Don't Read Like a Robot!

Growing Independence and Fluency

Read Aloud

Shawna Harris


Rationale: In order for students to become fluent readers, they must be able to read accurately, rapidly, and automatically. Fluent reading leads to better reading comprehension, because more mental energy can be spent on understanding the meaning of text rather than decoding it. The goal of this lesson is smooth and expressive reading. Smooth and expressive reading helps the reader to more easily grasp the meaning of the text, leading to improvements in comprehension. This lesson uses repeated readings and discussion of the text to help students learn to read with appropriate expression.

Materials: Copies of Frog and Toad Together for all students and teacher, copies of attached rubric for each student, paper, pencils, whiteboard & markers.

1. Say: When we read, we don't want to sound like robots. We want to sound like people talking and telling a story. We want to read with expression. When we read with expression, it's easier to understand what's going on in the story. Expression also helps us understand how the characters are feeling. For example if I say (use monotone voice) "Tomorrow is my birthday," do you know how I'm feeling? I don't sound very happy about it, do I? What is I say (use excited voice) "Tomorrow is my birthday!" Do you know how I'm feeling now? It's easy to tell when I'm using expression.  We also need to remember what to do if we come to a word we don't know. If I come to a word I don't know, I stop and break it into chunks that I know. Then I blend them all together to find out the word. And I always go back and reread the sentence to make sure I still know what's going on.

2. Say: How do you know what kind of expression to use? You have to read the sentence first. (Write the sentence I don't know where to go. on the board.) Let's look at this sentence. If someone says "I don't know where to go," how are they usually feeling? (Let students volunteer answers, such as confused, worried, scared, etc.) Explain to students that you have to understand what is happening in order to know what kind of expression to use. Explain that there are sometimes other clues as well, such as punctuation. Discuss with students the different types of punctuation and what kinds of expressions they can signal. Write each punctuation mark (period, exclamation point, question mark, comma) on the board as it is discussed. Model for the students how you would read an example sentence with each type of punctuation.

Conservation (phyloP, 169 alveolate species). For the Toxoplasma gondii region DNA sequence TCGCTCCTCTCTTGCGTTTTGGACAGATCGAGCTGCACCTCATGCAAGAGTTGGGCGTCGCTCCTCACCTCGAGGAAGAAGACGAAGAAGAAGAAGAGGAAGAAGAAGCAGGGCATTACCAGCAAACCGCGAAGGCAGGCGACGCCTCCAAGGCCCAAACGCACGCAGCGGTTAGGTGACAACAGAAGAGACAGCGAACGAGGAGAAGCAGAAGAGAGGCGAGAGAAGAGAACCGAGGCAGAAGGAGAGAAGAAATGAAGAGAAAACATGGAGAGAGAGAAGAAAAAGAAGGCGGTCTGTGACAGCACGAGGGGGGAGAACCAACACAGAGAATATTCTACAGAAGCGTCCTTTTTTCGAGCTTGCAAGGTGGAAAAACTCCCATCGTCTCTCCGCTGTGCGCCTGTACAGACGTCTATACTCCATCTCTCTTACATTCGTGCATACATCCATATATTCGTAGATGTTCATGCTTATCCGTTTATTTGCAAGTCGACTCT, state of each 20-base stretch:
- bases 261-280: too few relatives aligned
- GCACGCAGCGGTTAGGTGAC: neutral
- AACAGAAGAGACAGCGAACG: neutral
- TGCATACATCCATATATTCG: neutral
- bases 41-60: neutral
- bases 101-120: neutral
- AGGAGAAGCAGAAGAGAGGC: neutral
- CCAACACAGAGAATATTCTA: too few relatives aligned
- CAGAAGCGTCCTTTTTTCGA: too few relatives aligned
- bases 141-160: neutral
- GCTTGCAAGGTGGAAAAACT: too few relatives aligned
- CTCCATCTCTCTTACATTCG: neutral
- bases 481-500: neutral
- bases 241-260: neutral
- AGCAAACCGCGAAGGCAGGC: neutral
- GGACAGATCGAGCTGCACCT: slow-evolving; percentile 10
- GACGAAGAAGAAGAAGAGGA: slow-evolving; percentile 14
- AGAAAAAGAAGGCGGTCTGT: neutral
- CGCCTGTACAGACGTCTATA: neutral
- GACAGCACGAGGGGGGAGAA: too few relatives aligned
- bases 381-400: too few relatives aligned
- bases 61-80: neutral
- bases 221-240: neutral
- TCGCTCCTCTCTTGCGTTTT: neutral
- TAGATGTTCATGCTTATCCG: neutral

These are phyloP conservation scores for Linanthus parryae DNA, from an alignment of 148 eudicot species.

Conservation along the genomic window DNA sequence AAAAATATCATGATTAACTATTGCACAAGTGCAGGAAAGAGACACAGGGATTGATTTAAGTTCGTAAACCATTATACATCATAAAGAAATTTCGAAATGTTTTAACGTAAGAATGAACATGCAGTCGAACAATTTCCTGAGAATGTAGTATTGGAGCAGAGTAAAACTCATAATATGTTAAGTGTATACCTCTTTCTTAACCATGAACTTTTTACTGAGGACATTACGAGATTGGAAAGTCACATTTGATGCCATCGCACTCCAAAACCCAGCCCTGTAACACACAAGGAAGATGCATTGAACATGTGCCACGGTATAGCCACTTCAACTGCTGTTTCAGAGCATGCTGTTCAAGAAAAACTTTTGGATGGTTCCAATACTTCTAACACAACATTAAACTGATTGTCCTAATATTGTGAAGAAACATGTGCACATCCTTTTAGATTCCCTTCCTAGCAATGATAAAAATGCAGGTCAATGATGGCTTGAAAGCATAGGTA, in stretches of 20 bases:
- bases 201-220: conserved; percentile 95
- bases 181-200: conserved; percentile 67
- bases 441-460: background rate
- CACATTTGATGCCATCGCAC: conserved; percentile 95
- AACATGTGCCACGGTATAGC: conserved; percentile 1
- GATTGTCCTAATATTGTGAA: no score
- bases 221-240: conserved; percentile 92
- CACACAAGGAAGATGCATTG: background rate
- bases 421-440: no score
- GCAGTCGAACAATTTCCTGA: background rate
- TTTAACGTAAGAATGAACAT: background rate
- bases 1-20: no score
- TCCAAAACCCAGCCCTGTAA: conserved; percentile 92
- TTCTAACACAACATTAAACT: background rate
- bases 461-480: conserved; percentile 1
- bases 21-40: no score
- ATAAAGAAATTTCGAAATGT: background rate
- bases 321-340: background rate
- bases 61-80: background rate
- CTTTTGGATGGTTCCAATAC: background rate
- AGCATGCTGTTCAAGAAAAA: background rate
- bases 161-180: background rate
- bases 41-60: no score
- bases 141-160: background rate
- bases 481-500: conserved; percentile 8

3. Say: Today we are going to read a story from the book Frog and Toad Together. I'm going to read one story with you, and we'll talk about the different kinds of expressions I use. Read the story "The List," using different types of expression to communicate the story. Discuss with students how you used expression and how it helped them to understand the story. Tell students that they will now read the story "Cookies" from Frog and Toad Together. Pair students off and have them take turns reading pages of the story with their partner. As students read, the teacher should walk around, monitoring students' reading and helping as needed.

4. After they have read through the story once, partners should go back through the story and talk about the different moods and feelings they see in the story, and what types of expression they should use to read those parts. They should then reread the story, with the other partner starting this time. They should try to read smoothly and expressively this time, using the expressions they discussed after the first reading. After this second reading, students should evaluate their partner's reading using the attached rubric. Partners should read the story a third and final time, documenting their partners' fluency progress in the appropriate place on the rubric.  These rubrics, along with teacher observations, help assess students' progress toward fluency goals.

5.After students have finished reading and completed their rubrics, the teacher should write on the board the following question: How did Frog and Toad finally stop eating the cookies? Direct the students to write 2-3 sentences to answer the question. These answers can be collected to assess comprehension.

Lobel, Arnold. Frog and Toad Together. New York: Harper Collins, 1971.
Rubric from
Further Information:
Let Your Reading Flow Like Rain by Susie Rogers
Reading with Expression by Kaylee Bess


Fluency Rubric


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